They can go after your savings account. However, if the account holds money from non-garnishable sources, then they may have a problem. It would be your responsibility to prove that problem -- or at least make the court aware -- if you received a notice of garnishment.
Also, I just want to make sure that you know that the credit card company has to sue you and obtain a judgment before it can garnish. Its a common tactic for creditors and debt collecotrs to imply garnishment can happen...
The will is valid with the two signatures. The notary only makes it self-proving, which would have saved you some time and trouble, but as long as the two witnesses are willing to attest that they saw the will-maker sign the document, there shouldn't be a problem. Also, I highly suggest you retain a lawyer to help probate the estate. Even simple estates require certain documents and notices to be filed and it can be a huge time investment and headache trying to do it without counsel.
When you are served, the summons accompanying the complaint will state your answer period. It will start from the day you were served. It should be 14 days for District Court (DV) and Small Claims (SM) cases and 30 days for Circuit Court (CV) cases. This is not something you want to ignore. I'll be happy to pull the case up and see how Asset Acceptance ("AA") plans to serve you. Just shoot me email or give me a call.
Since they have already sued you, the debt validation letter really...
I am highly skeptical of signing anything or giving collection agencies personal information. I could easily see them using the information against you. If they have an incomplete file or incorrect data then they shouldn't be collecting against you -- and if they do then they are opening themselves up to liability.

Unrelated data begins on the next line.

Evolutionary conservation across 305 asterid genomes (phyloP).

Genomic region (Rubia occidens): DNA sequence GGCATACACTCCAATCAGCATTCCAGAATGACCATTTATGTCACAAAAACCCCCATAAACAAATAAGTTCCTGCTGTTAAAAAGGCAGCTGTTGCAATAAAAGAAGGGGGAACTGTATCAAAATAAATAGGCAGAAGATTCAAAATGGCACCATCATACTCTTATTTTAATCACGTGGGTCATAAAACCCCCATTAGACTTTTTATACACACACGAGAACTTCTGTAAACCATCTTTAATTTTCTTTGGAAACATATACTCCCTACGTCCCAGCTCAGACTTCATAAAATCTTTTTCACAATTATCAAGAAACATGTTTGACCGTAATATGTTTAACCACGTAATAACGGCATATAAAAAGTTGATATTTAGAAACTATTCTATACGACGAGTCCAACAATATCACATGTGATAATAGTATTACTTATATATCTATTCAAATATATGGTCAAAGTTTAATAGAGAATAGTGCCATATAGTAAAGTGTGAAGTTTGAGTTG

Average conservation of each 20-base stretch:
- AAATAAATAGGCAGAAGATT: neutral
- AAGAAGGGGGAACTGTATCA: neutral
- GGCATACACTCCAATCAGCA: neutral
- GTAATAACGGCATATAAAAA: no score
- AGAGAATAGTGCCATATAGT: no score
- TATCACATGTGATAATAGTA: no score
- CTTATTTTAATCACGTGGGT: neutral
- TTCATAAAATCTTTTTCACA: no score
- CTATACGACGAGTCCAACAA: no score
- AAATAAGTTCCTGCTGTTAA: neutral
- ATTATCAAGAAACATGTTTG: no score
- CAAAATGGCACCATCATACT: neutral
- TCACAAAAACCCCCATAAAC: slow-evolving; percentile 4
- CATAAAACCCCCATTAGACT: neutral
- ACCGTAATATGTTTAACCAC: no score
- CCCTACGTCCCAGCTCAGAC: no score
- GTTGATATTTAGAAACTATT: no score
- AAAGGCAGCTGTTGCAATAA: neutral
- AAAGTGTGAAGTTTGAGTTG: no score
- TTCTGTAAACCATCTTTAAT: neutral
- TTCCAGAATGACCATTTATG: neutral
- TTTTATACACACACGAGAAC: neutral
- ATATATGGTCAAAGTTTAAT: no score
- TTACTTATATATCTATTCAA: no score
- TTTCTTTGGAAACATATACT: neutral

As Mr. Sykstus suggested, I would send a dispute letter pointing out the incorrect information and demand they cease to contact you. If they continue, then its time to...
If you have a valid lease agreement, you are probably protected under the Protecting Tenants at Foreclosure Act which may extent your right to occupy the unit. You may be able to stay until the end of your lease.
The most important step to do right now is to notify the new owner (finance company) that you are a tenant. Also, make sure you are paying rent to the right person.
Its usually a fairly quick and simple procedure as long as both parents that signed the birth certificate agree to the change. If the birth certificate father disputes, then the probate judge will usually have a hearing on the matter and things can get more complicated.
No arrests is not necessarily conclusive that you aren't in breach of the rental agreement. Criminal liability is a much higher standard than civil liability. However, the landlord still has to sue you and prove their case against you. They can not physically evict you until the court decides in their favor.
That doesn't sound right. The executor's "life status" shouldn't have an impact on what should be distributed to you and when it should be distributed. If you can, contact a local probate attorney and have them take a look at the will.
You mentioned that the medical debt has gone to collections. Be on the lookout if you dont think they are treating you fairly and with respect. Be especially leery of any harassment or contact of your family or friends. You may be able to go after them.